Auto settings for iris, focus or audio (AGC) are a different matter. In order to use them you have to know quite well how they work and where they can serve you and be invisible.

Auto iris: frame an scene and let the iris pick a stop. Then you look at it on the viewfinder and/or monitor and see what needs some correction. Then you go to "manual", make the necessary adjustment and leave it there. The iris shouldn't move during your take. In fact you should use the same F stop during all that sequence, if it happens in the same place. Then you will have background continuity.

Auto focus: go to maximum zoom length and select where you want the focus to be in. Press auto-focus. Then pass to manual or lock it. Auto focus should be locked out during each take. After the take is over you can auto-focus for next take and so on.

Audio AGC: this you should never use for quality audio. You may use if you are picking ambience, but in such case it's much better to pick a level manually, with peaks 2/3 towards the right, and do not change it during the whole sequence. If you let AGC free you may have a "pumping" effect when loud noises come and go.

As you see what I advocate is not let any automatic free during your takes. You can still use the camera virtues, not letting them ruin your shot.

Does this combination suit your terms?


Carlos
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Old November 27th, 2003, 12:31 PM   #34
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<<<-- Originally posted by Tom Neumann :
I shot with guy from MTV who foes lighting for the pros, on sets where we are doing indie movies he has yet to use a meter. Film looks great shot looks great "Meter, meter we don't need a stinking meter" (Hey I thought that was pretty cool don't you
-->>>

Real pros get so used to lighting that only pick ther meter just before rolling. Most gaffers are also so experienced that already tune in to what the cinematographer is looking for that practically put the spot on the right place for the right light amount. In fact some gaffers do the metering themselves for the gross lighting, leaving the final tuning to the DP.

That most video DPs do not use a meter does not mean it's useless, mostly that they never learnt how to use it. If you use a good monitor and waveform to set your stop, a meter may only cut your tuning time.

<<<-- Da embeds used da PD150 as it was good all around camera and here is the punch line they used it sometimes in the auto setting.-->>>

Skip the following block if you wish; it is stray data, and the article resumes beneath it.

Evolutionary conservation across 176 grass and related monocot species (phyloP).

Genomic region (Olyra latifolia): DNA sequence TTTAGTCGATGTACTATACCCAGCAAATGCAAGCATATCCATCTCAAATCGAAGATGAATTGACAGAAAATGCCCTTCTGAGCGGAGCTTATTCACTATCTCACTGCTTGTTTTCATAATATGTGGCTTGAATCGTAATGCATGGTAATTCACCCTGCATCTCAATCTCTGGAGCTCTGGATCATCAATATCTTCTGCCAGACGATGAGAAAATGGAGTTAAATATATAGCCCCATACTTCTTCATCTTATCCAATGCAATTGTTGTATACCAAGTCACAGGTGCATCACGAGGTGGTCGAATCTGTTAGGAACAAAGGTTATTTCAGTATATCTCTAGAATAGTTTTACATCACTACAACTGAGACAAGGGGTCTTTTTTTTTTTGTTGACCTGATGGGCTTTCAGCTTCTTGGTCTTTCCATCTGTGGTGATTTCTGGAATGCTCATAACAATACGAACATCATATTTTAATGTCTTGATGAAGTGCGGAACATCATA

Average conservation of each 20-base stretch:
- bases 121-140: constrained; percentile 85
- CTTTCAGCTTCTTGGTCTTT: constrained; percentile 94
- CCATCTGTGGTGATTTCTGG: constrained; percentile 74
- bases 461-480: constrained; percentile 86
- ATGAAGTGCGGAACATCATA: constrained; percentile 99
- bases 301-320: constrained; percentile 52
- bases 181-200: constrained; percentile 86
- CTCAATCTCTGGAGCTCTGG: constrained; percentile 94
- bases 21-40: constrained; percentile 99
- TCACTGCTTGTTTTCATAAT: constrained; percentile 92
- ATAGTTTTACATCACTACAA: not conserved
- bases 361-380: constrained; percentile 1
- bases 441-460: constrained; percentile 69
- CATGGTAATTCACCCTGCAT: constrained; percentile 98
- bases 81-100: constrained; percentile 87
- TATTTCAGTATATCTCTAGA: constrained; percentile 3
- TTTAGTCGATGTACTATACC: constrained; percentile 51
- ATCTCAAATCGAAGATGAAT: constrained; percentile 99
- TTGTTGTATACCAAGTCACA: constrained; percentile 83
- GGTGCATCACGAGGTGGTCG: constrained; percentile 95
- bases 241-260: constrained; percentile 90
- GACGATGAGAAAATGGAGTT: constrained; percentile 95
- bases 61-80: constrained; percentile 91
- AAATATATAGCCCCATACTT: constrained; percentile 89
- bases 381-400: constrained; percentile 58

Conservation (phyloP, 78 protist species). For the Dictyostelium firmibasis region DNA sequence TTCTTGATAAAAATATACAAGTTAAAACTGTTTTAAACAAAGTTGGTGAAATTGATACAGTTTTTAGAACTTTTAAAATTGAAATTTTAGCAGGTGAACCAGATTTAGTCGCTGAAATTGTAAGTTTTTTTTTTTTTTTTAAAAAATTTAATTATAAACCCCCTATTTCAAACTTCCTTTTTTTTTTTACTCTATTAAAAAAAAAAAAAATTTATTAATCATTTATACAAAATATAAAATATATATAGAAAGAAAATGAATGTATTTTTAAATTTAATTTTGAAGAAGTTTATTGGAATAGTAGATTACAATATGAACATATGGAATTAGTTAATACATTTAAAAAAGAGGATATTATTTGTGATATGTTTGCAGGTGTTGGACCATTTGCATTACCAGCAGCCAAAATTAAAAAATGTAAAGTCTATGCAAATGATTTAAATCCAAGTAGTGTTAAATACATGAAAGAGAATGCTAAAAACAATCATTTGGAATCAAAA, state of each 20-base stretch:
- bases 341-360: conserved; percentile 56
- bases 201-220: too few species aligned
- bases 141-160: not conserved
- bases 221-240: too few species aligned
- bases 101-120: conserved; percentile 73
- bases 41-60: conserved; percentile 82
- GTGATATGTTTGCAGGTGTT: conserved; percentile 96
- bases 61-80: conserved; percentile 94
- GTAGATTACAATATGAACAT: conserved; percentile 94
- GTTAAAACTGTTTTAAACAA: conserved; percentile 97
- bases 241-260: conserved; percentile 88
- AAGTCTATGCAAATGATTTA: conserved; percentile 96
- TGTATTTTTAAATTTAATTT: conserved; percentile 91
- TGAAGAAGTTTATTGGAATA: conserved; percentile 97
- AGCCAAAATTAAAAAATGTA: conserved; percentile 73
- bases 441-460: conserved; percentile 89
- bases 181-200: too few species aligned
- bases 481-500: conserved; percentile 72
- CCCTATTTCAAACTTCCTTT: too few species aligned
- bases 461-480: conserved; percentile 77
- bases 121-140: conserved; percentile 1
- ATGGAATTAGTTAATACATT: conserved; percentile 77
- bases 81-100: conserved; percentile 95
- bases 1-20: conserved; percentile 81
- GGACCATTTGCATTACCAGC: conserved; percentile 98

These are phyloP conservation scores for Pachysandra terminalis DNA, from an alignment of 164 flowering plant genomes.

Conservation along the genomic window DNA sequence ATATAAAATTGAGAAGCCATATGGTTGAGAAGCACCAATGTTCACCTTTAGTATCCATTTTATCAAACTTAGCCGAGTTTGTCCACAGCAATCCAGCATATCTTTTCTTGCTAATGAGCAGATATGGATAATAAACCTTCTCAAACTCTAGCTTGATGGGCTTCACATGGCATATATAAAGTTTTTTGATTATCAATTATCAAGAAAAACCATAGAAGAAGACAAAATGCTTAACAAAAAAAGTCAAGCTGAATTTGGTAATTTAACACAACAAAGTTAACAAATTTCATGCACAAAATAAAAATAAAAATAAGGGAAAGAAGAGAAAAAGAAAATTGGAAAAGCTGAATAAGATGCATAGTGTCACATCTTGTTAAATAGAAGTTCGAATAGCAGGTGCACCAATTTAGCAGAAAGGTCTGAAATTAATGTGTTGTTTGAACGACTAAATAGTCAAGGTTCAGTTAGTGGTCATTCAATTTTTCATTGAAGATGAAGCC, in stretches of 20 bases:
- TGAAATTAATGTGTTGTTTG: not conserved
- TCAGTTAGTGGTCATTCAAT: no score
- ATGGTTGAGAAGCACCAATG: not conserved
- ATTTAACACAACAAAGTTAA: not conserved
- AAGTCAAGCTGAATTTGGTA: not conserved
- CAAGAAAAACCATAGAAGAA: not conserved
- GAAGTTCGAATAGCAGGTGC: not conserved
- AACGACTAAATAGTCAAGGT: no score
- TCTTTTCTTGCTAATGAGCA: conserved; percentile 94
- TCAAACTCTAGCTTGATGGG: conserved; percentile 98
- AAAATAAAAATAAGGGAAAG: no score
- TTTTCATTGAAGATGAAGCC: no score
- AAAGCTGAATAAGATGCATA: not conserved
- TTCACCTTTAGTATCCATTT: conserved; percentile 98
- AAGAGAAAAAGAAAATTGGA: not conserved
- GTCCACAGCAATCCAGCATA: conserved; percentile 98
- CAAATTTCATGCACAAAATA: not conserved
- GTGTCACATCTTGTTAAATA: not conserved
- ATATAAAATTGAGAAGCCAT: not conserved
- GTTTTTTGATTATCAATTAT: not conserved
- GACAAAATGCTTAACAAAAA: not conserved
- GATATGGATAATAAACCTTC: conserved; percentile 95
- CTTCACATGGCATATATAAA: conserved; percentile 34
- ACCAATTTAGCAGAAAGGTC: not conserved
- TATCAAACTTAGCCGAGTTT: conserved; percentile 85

For news gathering you may switch between auto and manual settings, but you should know what you are doing quite well. As a rule following the ideas on my other mail.


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Old November 27th, 2003, 12:40 PM   #35
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Presets are almost the same as auto in that you set the camera up once and then flick from setting to setting as I have on my camera. I am able to set the scene and go back to it without having to recalibrate the whole mess.

What you are failing to miss here is that you are a cameraman you’re in a fire zone or a Hot LZ you don’t have time to AWB or set the ins and outs of a camera. So prior to getting there you set your presets on the way there it’s dark and you have to make a switch yet your camera was not set for this setting let’s just say for the fun of it you want this shot what do you do. Open your iris full throwing the whole thing in full auto mode.

They don’t send cameramen out in a hot LZ with a HD camera or even DVCPRO until it’s calm down so they use PD150 etc as these are throw away cameras. Meaning if it’s your life or the camera what do you do. Also the budgets of field offices are less now so they use the best for less. And yes so we can go enjoy our nice Thanksgiving Tofu Bird, they do use auto sometimes and yes even I will admit, well kinds of admit there was that one time or maybe twice OK so I used it more than once are you happy do you see what you made me do I confess the auto button was there I saw it and well the shoot looked good so I wet for it. I mean wouldn’t you?



Tongue and cheek please…..
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Old November 27th, 2003, 12:57 PM   #36
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The funny thing is the embeds did have to go to combat training camps. It helped save their lives and it showed the ones who could not stand up to the mustard when they started dropping like flies.
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Old November 27th, 2003, 01:02 PM   #37
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<<<-- Originally posted by Tom Neumann : The funny thing is the embeds did have to go to combat training camps. It helped save their lives and it showed the ones who could not stand up to the mustard when they started dropping like flies. -->>>